Few winners, plenty of losers: policy failure in lifelong learning

The Government has finally published the results of its 2010 National Adult Learning Survey. Why it was not published last year is itself a story, but the more important issue is that the survey shows a huge decline in participation in adult learning. The headline is that overall participation fell by 11% from the level of 80% recorded in 2005. Non-formal learning, or courses not leading to a qualification, saw a collapse of 17%; and informal (self-directed) learning saw a drop of 13%. 

As ever, deep inequalities lurk behind the headlines. The age gradient has risen, with much sharper declines in participation among older adults. The gap between 20-29 year-olds and people in their sixties has risen, as has the gap between the 20-29-year-olds and people aged over 70. In a system which was already geared towards youth, older adults have been further marginalised.

The education gradient has also become steeper. Participation fell by 7% among people with higher education qualifications; it fell by 11% among those with Level 2 qualifications, by 14% among those with Level 1 qualifications, and a whoppping 19% by those with no qualifications. This is quite remarkable, given that after the Leitch Review of 2006, Government policy under Labour and the Coalition was allegedly geared towards getting the least qualified to improve their skills and qualifications.

The social mobility gradient has become sharper as well. The drop in participation was 7% among those with at least one parent holding a university degree, and 12% for people whose parents had left education by the age of 16. Taken together with current changes in the taxation and benefits systems, this contradicts the claim that social mobility can be – as deputy prime minister Nick Clegg put it in 2011 – the Coalition’s ‘over-riding social policy objective’.

How can we explain this collapse in lifelong learning? The report suggests that the 2005 figures were inflated by a temporary surge in introductory computer training; this is possible but unlikely, as the result of introductory computer training is generally an increased need for less basic training. The report also claims that ‘employers are training fewer employees’ because of the recession. This sounds plausible until you realise that there is absolutely no evidence for this claim. On the contrary – Alan Felstead and Francis Green have shown that training activity has continued much as usual.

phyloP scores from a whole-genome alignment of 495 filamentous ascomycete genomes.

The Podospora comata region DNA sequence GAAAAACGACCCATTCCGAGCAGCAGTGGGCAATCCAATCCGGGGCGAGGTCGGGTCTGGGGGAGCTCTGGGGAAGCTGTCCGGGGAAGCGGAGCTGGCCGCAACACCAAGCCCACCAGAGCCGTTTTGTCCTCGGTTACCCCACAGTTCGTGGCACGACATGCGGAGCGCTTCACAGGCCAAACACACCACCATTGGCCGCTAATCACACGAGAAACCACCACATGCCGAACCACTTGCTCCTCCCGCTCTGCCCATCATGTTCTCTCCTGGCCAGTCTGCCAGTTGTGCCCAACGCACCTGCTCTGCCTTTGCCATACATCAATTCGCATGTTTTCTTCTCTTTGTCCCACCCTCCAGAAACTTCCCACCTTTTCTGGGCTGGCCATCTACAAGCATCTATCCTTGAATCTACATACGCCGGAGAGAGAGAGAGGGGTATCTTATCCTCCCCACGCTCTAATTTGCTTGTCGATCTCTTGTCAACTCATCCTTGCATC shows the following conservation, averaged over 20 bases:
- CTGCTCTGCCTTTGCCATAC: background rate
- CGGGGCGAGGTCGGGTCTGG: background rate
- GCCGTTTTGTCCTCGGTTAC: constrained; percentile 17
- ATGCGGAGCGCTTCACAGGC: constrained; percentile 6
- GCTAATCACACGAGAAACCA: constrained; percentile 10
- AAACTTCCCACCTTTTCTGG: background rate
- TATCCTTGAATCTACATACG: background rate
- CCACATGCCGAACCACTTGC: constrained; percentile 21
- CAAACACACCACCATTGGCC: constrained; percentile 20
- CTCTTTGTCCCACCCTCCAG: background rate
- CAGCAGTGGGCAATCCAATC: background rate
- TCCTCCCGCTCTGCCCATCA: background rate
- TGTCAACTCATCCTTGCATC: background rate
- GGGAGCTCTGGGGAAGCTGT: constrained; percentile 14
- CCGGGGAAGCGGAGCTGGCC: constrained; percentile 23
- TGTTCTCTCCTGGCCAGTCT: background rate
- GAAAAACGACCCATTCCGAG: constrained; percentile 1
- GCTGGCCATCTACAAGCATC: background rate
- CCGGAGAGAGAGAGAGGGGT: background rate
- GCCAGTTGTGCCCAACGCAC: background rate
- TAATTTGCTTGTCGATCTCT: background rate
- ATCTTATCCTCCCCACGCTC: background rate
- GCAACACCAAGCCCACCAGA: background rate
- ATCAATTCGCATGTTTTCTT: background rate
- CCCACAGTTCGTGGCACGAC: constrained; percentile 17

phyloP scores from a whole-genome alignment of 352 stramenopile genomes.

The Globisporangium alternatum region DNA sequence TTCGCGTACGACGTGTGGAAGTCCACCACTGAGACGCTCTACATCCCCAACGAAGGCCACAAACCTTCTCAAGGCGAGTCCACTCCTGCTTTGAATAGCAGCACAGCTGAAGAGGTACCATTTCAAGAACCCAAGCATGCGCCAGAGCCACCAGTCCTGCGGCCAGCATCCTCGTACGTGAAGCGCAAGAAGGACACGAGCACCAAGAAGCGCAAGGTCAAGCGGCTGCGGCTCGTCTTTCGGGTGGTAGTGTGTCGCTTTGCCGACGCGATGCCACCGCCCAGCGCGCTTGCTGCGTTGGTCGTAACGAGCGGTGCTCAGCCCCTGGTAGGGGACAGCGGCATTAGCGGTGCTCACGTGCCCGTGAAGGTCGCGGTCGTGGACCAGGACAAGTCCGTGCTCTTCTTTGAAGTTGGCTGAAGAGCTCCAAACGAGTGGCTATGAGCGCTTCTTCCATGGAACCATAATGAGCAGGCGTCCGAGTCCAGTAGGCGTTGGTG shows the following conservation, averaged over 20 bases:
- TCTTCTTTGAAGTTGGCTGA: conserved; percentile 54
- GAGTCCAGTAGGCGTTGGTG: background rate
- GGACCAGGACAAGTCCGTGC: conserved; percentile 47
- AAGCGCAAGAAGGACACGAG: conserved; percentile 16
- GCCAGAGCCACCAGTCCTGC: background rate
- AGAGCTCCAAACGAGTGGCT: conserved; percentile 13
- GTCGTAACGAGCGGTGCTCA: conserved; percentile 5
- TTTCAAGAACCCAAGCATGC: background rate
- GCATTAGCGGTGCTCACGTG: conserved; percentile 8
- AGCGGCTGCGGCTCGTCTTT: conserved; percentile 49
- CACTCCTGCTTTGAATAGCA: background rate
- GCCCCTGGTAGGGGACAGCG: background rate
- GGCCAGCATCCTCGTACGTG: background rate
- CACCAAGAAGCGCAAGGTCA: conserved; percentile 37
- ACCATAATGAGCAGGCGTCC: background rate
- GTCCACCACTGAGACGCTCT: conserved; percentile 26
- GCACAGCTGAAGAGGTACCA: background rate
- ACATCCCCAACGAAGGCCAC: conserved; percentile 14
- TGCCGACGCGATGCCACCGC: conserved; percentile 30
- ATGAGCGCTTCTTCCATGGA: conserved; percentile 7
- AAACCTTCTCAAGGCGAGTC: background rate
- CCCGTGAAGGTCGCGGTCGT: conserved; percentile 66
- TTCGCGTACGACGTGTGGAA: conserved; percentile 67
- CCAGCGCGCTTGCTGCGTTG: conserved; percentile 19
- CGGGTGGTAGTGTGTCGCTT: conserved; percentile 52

Finally, the report briefly alludes to policy changes, which brought about a critical breakdown in public sector provision. Essentially, Government decided to discourage short courses and courses not leading to qualifications, and prioritise courses leading to Level 2 qualifications. These are the results of policies adopted in 2007, on Labour’s watch (hang your heads in shame, John Denham and Bill Rammell). The Coalition has continued them in England, and now the SNP is taking Scotland down the same path.

The consequences do not need labouring. First, we are heading straight for greater educational and social inequality; second, social mobility will decline as a direct result; and third, any claims about ‘active aging’ must be measured against the negative effects of reduced opportunities for third age learning.

The NALS report is at: www.bis.gov.uk/assets/biscore/further-education-skills/docs/n/12-p164-national-adult-learner-survey-2010.pdf

Felstead and his colleagues’ reports on training in the recession are at: http://www.cardiff.ac.uk/socsi/research/researchprojects/traininginrecession/index.html


4 thoughts on “Few winners, plenty of losers: policy failure in lifelong learning

  1. How do you see NALS data relating to the recent NIACE survey? The median participation rate there since 1999 seems to be 40% with ups and downs between 46% and 38% (2012) I like your analysis though

    • NALS and the NIACE surveys have always produced slightly different results, partly because they use different definitions of learning. Alan Tuckett was always slightly puzzled that the NIACE survey did not show clear evidence of decline, given that the Learning and Skills Council’s own reports showed that a large number of learners had vanished from the system. And I’ve also mentioned in my next blog the recent work by Geoff Mason, using the Labour Force Survey, which also differs slightly from both the NALS and NIACE findings. It would be good to see a systematic analysis of these sources, and maybe we could persuade someone like Francis Green or Alan Felstead to do some really forensic work on these sources. But I am persuaded that the overall trend is one of decline, starting around 2003-2005, and continuing thereafter; and I conclude that the main cause is change in the policy environment.

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